UK Gender Pay Gap Reporting: The Story So Far
In the United Kingdom, gender diversity and equal pay have been hitting the headlines. Halfway through the UK's first gender pay reporting year and with less than six months to go until the deadline for publication of statistics, how many employers have reported and what trends are we seeing?
By April 4, 2018, employers in Great Britain with 250 or more employees must publish the following statistics on their own websites and on the government’s designated website:
Gender pay gap (mean and median averages between men’s and women’s hourly pay)
Gender bonus gap (mean and median averages between bonus pay awarded to men and women)
Proportion of men and women receiving bonuses
Proportion of men and women in each quartile of the employer’s pay structure
Employers will be expected to publish this information annually, in compliance with The Equality Act 2010 (Gender Pay Gap Information) Regulations 2017 (the “Regulations”). The task of managing the reporting process, and the accuracy of the information published, falls upon senior management, with a director or other “appropriate person” required to sign off on the information and confirm its accuracy.
While there are no formal sanctions for noncompliance under the Regulations, employers who fail to publish their statistics by the deadline are likely to be named and shamed. The guidance to the Regulations also suggests that the Equality and Human Rights Commission may take enforcement action in the case of a complete failure to report. Employers should be aware that there is a risk that their gender pay statistics, particularly in relation to bonus pay, may be used as the basis for sex discrimination and equal pay claims, and therefore pay structures and any discrepancies should be given careful consideration. It is also an opportunity for employers to tell their story—justifying a bigger gap where necessary, but demonstrating the positive measures a company is putting in place to address the issue and strive for improvement.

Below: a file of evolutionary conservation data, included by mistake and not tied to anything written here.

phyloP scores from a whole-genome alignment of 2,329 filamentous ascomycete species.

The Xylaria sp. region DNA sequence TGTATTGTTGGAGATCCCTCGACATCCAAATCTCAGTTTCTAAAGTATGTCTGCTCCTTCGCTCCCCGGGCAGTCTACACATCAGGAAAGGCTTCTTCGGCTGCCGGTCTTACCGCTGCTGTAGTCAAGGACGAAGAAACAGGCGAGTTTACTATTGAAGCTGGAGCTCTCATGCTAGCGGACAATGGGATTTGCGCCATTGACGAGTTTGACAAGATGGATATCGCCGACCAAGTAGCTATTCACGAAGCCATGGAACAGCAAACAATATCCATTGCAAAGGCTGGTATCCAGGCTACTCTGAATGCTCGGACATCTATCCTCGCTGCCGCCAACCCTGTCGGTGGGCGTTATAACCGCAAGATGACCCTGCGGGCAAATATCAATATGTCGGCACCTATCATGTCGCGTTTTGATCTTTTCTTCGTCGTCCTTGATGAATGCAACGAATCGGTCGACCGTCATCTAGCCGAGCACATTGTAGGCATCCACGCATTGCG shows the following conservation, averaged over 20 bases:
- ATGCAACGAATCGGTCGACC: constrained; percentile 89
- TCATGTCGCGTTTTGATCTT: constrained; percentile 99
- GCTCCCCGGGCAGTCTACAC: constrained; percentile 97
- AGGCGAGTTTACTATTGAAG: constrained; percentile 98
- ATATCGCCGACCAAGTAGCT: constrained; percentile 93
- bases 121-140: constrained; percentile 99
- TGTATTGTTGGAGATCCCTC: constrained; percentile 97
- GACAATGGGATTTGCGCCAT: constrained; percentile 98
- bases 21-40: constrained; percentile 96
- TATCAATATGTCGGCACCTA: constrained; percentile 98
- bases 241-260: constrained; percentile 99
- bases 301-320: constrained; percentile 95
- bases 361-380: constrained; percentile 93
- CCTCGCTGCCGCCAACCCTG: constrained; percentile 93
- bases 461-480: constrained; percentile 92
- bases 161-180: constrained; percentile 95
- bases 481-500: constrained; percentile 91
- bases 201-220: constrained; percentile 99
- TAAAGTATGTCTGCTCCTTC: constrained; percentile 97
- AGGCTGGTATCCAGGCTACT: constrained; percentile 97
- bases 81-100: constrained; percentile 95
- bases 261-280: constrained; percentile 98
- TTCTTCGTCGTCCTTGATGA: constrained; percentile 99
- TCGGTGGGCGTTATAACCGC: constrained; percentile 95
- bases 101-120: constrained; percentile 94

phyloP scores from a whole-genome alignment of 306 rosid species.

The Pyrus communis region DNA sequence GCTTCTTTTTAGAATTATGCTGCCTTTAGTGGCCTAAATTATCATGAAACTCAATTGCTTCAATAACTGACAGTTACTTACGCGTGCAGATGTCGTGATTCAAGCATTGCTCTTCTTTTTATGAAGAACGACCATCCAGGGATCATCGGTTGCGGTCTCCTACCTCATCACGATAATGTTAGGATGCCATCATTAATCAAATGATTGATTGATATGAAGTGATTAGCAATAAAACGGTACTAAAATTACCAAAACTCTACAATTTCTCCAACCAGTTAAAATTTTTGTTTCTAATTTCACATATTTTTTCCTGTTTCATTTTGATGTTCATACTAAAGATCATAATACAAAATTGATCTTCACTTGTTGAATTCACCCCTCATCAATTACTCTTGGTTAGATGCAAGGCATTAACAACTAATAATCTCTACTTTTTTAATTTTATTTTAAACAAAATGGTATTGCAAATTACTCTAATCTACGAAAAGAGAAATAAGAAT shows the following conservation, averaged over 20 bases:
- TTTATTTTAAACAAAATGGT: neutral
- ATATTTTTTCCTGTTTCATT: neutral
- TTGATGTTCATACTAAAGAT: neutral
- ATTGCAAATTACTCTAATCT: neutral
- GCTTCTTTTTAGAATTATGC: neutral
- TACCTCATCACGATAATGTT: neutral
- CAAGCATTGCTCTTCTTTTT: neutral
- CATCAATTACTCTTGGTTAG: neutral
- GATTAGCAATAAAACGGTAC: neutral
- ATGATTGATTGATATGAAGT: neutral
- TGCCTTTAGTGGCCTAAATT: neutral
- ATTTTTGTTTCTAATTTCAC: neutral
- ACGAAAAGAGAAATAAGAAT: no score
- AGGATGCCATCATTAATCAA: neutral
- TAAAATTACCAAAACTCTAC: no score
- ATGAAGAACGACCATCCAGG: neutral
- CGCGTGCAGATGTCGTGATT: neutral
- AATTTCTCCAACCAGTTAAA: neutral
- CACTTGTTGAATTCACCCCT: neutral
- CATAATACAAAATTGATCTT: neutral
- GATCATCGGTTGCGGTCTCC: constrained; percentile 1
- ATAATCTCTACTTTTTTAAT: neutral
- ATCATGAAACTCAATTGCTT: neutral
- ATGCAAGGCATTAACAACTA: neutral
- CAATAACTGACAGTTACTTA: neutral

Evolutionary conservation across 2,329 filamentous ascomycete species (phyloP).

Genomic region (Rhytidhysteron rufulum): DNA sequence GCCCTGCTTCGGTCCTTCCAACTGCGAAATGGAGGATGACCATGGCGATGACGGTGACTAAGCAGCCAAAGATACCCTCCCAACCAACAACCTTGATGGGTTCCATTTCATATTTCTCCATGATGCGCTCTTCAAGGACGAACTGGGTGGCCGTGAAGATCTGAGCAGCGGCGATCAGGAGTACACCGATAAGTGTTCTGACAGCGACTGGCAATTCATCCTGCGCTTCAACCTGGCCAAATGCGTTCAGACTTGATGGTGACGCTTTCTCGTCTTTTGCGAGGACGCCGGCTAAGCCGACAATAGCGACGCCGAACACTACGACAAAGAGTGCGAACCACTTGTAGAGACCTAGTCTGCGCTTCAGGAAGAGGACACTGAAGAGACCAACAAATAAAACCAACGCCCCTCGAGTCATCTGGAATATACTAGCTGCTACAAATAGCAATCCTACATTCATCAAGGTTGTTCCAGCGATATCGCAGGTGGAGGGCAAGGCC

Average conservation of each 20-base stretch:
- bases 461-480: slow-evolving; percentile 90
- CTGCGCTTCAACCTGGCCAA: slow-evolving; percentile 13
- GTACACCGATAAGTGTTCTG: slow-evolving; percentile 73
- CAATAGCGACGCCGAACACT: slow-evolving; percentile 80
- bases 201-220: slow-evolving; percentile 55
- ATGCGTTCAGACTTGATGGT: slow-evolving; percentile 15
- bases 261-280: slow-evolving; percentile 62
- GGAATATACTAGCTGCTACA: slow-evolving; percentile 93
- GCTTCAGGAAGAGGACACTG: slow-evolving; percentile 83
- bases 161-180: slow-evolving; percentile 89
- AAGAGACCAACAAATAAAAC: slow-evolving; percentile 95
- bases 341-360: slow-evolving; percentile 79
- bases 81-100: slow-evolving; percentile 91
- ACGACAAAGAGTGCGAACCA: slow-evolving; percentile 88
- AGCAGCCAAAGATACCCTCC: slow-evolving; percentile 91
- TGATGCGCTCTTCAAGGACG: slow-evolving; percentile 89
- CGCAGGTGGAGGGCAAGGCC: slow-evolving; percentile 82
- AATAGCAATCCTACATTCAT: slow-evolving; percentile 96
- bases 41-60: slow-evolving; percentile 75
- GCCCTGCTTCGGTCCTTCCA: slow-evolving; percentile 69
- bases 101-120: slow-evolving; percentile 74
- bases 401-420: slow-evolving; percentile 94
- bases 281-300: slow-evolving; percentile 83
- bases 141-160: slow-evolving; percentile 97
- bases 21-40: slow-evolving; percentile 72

Six Months In—What Do the Reports Look Like?
So far, less than 1% of in-scope companies have published their gender pay gap statistics. Those who have done so range from local authorities to large employers such as Deloitte, SSE, Virgin Money, TSB, and Weetabix.
Notably, while it is not mandatory to produce a narrative alongside the statistics, the majority of employers who have reported so far have chosen to do so. However, the approach taken to the accompanying narrative differs significantly. Many employers have focused on limiting the legal risk arising from their statistics, while others have used the narrative as a public relations (PR) and recruitment tool.
In order to minimize the risk of claims arising in connection with their gender pay statistics, employers have tended to spell out the fact that the gender pay gap is a direct result of a higher concentration of men in senior roles and women in lower-paid roles, as opposed to discriminatory pay policies. The publication of gender pay statistics has presented employers with the opportunity to consider their talent pipeline, review how many women are entering the business and at what levels, and give thought to how these women can be retained and progress to senior management. Setting out in the narrative any programs and initiatives put in place to address imbalances can be an effective way to demonstrate that the organization is taking the issue seriously and making genuine efforts to improve.